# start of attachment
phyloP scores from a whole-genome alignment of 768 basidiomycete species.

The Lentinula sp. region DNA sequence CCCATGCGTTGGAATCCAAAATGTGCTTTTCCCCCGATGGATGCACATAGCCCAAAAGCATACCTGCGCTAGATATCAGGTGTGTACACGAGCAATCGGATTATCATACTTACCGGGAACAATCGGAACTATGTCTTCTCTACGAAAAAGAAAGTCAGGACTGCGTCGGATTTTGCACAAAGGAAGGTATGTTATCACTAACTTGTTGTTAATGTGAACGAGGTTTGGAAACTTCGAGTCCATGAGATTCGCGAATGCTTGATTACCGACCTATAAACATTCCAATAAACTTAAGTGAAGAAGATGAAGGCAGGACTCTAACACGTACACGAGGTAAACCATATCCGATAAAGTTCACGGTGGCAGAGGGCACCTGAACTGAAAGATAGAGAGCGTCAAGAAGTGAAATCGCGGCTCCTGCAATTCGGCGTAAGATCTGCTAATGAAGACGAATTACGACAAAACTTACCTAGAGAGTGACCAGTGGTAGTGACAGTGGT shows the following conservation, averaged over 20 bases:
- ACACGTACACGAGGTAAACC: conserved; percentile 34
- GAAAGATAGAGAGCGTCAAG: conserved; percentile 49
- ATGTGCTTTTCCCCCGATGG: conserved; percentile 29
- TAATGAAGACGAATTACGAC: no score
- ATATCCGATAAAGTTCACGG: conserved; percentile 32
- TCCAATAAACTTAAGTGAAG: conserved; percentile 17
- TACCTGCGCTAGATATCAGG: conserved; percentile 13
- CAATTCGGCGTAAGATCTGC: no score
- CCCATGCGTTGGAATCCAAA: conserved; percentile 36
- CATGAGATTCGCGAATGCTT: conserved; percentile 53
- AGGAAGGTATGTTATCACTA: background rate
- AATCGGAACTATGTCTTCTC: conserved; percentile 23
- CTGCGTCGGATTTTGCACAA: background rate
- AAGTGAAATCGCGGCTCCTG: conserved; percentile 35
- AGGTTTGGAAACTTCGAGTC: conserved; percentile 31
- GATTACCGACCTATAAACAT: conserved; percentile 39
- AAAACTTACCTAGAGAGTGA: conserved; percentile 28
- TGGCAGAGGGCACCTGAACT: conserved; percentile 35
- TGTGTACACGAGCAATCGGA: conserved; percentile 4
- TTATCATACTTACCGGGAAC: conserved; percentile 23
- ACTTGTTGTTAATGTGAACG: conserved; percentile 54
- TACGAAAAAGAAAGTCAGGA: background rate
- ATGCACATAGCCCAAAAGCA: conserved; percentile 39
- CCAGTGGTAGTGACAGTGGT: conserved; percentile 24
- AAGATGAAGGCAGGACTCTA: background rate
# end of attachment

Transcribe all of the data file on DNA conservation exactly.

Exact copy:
phyloP scores from a whole-genome alignment of 768 basidiomycete species.

The Lentinula sp. region DNA sequence CCCATGCGTTGGAATCCAAAATGTGCTTTTCCCCCGATGGATGCACATAGCCCAAAAGCATACCTGCGCTAGATATCAGGTGTGTACACGAGCAATCGGATTATCATACTTACCGGGAACAATCGGAACTATGTCTTCTCTACGAAAAAGAAAGTCAGGACTGCGTCGGATTTTGCACAAAGGAAGGTATGTTATCACTAACTTGTTGTTAATGTGAACGAGGTTTGGAAACTTCGAGTCCATGAGATTCGCGAATGCTTGATTACCGACCTATAAACATTCCAATAAACTTAAGTGAAGAAGATGAAGGCAGGACTCTAACACGTACACGAGGTAAACCATATCCGATAAAGTTCACGGTGGCAGAGGGCACCTGAACTGAAAGATAGAGAGCGTCAAGAAGTGAAATCGCGGCTCCTGCAATTCGGCGTAAGATCTGCTAATGAAGACGAATTACGACAAAACTTACCTAGAGAGTGACCAGTGGTAGTGACAGTGGT shows the following conservation, averaged over 20 bases:
- ACACGTACACGAGGTAAACC: conserved; percentile 34
- GAAAGATAGAGAGCGTCAAG: conserved; percentile 49
- ATGTGCTTTTCCCCCGATGG: conserved; percentile 29
- TAATGAAGACGAATTACGAC: no score
- ATATCCGATAAAGTTCACGG: conserved; percentile 32
- TCCAATAAACTTAAGTGAAG: conserved; percentile 17
- TACCTGCGCTAGATATCAGG: conserved; percentile 13
- CAATTCGGCGTAAGATCTGC: no score
- CCCATGCGTTGGAATCCAAA: conserved; percentile 36
- CATGAGATTCGCGAATGCTT: conserved; percentile 53
- AGGAAGGTATGTTATCACTA: background rate
- AATCGGAACTATGTCTTCTC: conserved; percentile 23
- CTGCGTCGGATTTTGCACAA: background rate
- AAGTGAAATCGCGGCTCCTG: conserved; percentile 35
- AGGTTTGGAAACTTCGAGTC: conserved; percentile 31
- GATTACCGACCTATAAACAT: conserved; percentile 39
- AAAACTTACCTAGAGAGTGA: conserved; percentile 28
- TGGCAGAGGGCACCTGAACT: conserved; percentile 35
- TGTGTACACGAGCAATCGGA: conserved; percentile 4
- TTATCATACTTACCGGGAAC: conserved; percentile 23
- ACTTGTTGTTAATGTGAACG: conserved; percentile 54
- TACGAAAAAGAAAGTCAGGA: background rate
- ATGCACATAGCCCAAAAGCA: conserved; percentile 39
- CCAGTGGTAGTGACAGTGGT: conserved; percentile 24
- AAGATGAAGGCAGGACTCTA: background rate